Why did Microsoft build its own version of Linux?

In today's open source roundup: What made Microsoft use Linux? Plus: Why we'll never see the year of the Linux desktop. And a botnet takes control of some Linux computers

Why Microsoft adopted Linux

Microsoft has always had a rather...er...challenging relationship with Linux. So what made the Redmond giant use Linux for some of its online services? A writer at Wired examined the issue and came up with some interesting answers.

Cade Metz reports for Wired:

Earlier this month, a Microsoft engineer discussed Microsoft’a very own Linux in a Microsoft blog post. The company is using this creation to run at least some of the networking hardware that drives its online services.

...to run an online empire, you need more than just servers. You need networking switches and other hardware that ties all those servers together. In recent years, as they’ve expanded their online services to unprecedented size, companies like Google and Facebook have realized that traditional networking hardware doesn’t cut it. Old-school gear from the likes of Cisco is too expensive and not nearly nimble enough for the task at hand.

All the other companies that have built their own networking software, you see, have done so with Linux. That includes Facebook and Google. Networking vendors like Cumulus and Big Switch—which help businesses mimic Facebook and Google—use Linux, too. And the hardware manufacturers who build the gear for all these companies, including chip maker Broadcom, have fashioned low-level software for this gear that dovetails with Linux.

The only logical route for Microsoft is to build its networking software with Linux, too. Among other things, it can tap into the collective work of everyone else. In fact, that’s pretty much what Microsoft engineer Kamala Subramaniam said in her blog post. “Running on Linux,” she wrote, the company’s switch software can “make use of its vibrant ecosystem.”

More at Wired

Why we might never see the year of the Linux desktop

The year of the Linux desktop is something that has never quite happened, and now a writer at ZDNet thinks that it never will. But why not? What has made the year of the Linux desktop impossible? The answer might surprise you.

SJVN reports for ZDNet:

Looking ahead, I see 90 percent and more of users working with hybrid desktop/cloud operating systems. Most people are already well on their way to not using conventional desktop and laptops at all. This trend, even as tablet sales slow, will only continue.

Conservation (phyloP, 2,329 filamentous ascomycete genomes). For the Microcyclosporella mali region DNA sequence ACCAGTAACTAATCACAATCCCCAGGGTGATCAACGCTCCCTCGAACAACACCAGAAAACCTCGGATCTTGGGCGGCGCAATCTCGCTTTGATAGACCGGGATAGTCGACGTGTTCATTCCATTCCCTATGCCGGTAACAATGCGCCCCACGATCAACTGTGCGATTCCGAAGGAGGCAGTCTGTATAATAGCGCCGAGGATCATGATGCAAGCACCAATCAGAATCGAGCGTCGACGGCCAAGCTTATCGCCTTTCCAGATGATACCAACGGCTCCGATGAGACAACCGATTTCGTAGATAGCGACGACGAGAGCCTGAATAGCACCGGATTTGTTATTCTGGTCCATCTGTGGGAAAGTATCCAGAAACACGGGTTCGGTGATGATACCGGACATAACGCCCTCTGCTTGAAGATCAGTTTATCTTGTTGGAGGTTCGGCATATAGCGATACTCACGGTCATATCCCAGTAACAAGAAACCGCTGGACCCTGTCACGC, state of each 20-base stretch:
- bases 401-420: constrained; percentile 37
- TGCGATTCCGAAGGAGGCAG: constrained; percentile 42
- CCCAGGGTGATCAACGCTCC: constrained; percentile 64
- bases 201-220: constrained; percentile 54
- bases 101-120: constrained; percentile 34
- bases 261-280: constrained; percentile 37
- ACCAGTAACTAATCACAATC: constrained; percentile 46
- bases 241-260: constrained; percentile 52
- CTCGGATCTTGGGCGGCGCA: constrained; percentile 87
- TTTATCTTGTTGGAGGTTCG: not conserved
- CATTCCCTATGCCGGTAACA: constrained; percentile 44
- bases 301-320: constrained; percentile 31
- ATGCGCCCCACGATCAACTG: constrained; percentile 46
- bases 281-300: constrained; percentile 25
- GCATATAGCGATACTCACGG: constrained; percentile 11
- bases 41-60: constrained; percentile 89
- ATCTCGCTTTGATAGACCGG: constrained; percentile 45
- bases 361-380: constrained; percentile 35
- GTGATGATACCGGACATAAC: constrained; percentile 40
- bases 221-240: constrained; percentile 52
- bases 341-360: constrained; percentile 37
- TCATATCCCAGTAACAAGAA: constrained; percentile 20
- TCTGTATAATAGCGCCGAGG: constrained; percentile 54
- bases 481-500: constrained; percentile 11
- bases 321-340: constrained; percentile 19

There will be a few people who will still use conventional desktops. These are the ones who want real control over their hardware and software. They're the ones who want real security. In short, they're the same people who are already using Linux.

So, by 2020, in a very limited way, Linux may be the top "desktop" operating system. It's just that there won't be many traditional desktops left in use. Everyone else will be working with one foot in the cloud and the other in a variety of devices, some of which, like Chromebooks and Surfaces, will look like desktops.

More at ZDNet

Botnet seizes control of some Linux computers

Security in Linux has always been quite good, but even Linux isn't invulnerable to potential problems. A botnet recently used some Linux computers to launch DDos attacks on select targets.

Dan Goodin reports for Ars Technica:

Security researchers have uncovered a network of infected Linux computers that's flooding gaming and education sites with as much as 150 gigabytes per second of malicious traffic—enough in some cases to take the targets completely offline.

The XOR DDoS or Xor.DDoS botnet, as the distributed denial-of-service network has been dubbed, targets as many as 20 sites each day, according to an advisory published Tuesday by content delivery network Akamai Technologies. About 90 percent of the targets are located in Asia. In some cases, the IP address of the participating bot is spoofed in a way that makes the compromised machines appear to be part of the network being targeted. That technique can make it harder for defenders to stop the attack.

XOR DDoS takes hold by cracking weak passwords used to protect the command shell of Linux computers. Once the attackers have logged in, they use root privileges to run a script that downloads and executes a malicious binary file.

More at Ars Technica

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